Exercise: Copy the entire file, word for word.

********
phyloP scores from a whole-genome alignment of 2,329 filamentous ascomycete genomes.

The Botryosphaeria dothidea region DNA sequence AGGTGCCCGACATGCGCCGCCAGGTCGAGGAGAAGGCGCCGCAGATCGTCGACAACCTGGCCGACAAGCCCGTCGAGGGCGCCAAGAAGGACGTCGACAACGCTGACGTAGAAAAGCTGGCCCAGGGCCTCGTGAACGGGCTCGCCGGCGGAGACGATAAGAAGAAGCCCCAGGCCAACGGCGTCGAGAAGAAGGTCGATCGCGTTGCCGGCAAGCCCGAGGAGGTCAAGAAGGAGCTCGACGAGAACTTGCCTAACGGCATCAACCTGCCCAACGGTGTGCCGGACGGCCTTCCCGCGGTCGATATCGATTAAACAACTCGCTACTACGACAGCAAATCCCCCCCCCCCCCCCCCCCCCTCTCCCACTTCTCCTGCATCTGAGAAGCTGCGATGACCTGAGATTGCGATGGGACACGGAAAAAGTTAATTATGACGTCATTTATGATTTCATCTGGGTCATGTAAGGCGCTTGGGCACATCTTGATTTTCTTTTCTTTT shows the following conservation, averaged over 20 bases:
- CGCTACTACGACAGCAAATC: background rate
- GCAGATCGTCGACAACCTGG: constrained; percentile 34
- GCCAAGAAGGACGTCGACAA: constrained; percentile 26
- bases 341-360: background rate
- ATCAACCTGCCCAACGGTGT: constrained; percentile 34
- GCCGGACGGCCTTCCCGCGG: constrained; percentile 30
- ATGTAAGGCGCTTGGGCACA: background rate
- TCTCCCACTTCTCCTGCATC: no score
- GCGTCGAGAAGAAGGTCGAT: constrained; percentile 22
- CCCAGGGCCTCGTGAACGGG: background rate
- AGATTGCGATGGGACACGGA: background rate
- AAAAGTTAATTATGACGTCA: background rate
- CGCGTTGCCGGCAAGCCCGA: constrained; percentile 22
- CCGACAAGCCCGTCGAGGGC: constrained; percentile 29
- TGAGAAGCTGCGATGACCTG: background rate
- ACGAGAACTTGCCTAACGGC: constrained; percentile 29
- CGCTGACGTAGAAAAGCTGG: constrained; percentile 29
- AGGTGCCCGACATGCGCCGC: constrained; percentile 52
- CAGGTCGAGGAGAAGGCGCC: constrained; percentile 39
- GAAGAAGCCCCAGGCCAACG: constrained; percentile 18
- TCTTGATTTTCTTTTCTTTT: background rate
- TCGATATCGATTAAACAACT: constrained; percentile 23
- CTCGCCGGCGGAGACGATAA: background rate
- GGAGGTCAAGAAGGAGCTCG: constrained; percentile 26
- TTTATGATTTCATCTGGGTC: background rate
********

phyloP scores from a whole-genome alignment of 2,329 filamentous ascomycete genomes.

The Botryosphaeria dothidea region DNA sequence AGGTGCCCGACATGCGCCGCCAGGTCGAGGAGAAGGCGCCGCAGATCGTCGACAACCTGGCCGACAAGCCCGTCGAGGGCGCCAAGAAGGACGTCGACAACGCTGACGTAGAAAAGCTGGCCCAGGGCCTCGTGAACGGGCTCGCCGGCGGAGACGATAAGAAGAAGCCCCAGGCCAACGGCGTCGAGAAGAAGGTCGATCGCGTTGCCGGCAAGCCCGAGGAGGTCAAGAAGGAGCTCGACGAGAACTTGCCTAACGGCATCAACCTGCCCAACGGTGTGCCGGACGGCCTTCCCGCGGTCGATATCGATTAAACAACTCGCTACTACGACAGCAAATCCCCCCCCCCCCCCCCCCCCCTCTCCCACTTCTCCTGCATCTGAGAAGCTGCGATGACCTGAGATTGCGATGGGACACGGAAAAAGTTAATTATGACGTCATTTATGATTTCATCTGGGTCATGTAAGGCGCTTGGGCACATCTTGATTTTCTTTTCTTTT shows the following conservation, averaged over 20 bases:
- CGCTACTACGACAGCAAATC: background rate
- GCAGATCGTCGACAACCTGG: constrained; percentile 34
- GCCAAGAAGGACGTCGACAA: constrained; percentile 26
- bases 341-360: background rate
- ATCAACCTGCCCAACGGTGT: constrained; percentile 34
- GCCGGACGGCCTTCCCGCGG: constrained; percentile 30
- ATGTAAGGCGCTTGGGCACA: background rate
- TCTCCCACTTCTCCTGCATC: no score
- GCGTCGAGAAGAAGGTCGAT: constrained; percentile 22
- CCCAGGGCCTCGTGAACGGG: background rate
- AGATTGCGATGGGACACGGA: background rate
- AAAAGTTAATTATGACGTCA: background rate
- CGCGTTGCCGGCAAGCCCGA: constrained; percentile 22
- CCGACAAGCCCGTCGAGGGC: constrained; percentile 29
- TGAGAAGCTGCGATGACCTG: background rate
- ACGAGAACTTGCCTAACGGC: constrained; percentile 29
- CGCTGACGTAGAAAAGCTGG: constrained; percentile 29
- AGGTGCCCGACATGCGCCGC: constrained; percentile 52
- CAGGTCGAGGAGAAGGCGCC: constrained; percentile 39
- GAAGAAGCCCCAGGCCAACG: constrained; percentile 18
- TCTTGATTTTCTTTTCTTTT: background rate
- TCGATATCGATTAAACAACT: constrained; percentile 23
- CTCGCCGGCGGAGACGATAA: background rate
- GGAGGTCAAGAAGGAGCTCG: constrained; percentile 26
- TTTATGATTTCATCTGGGTC: background rate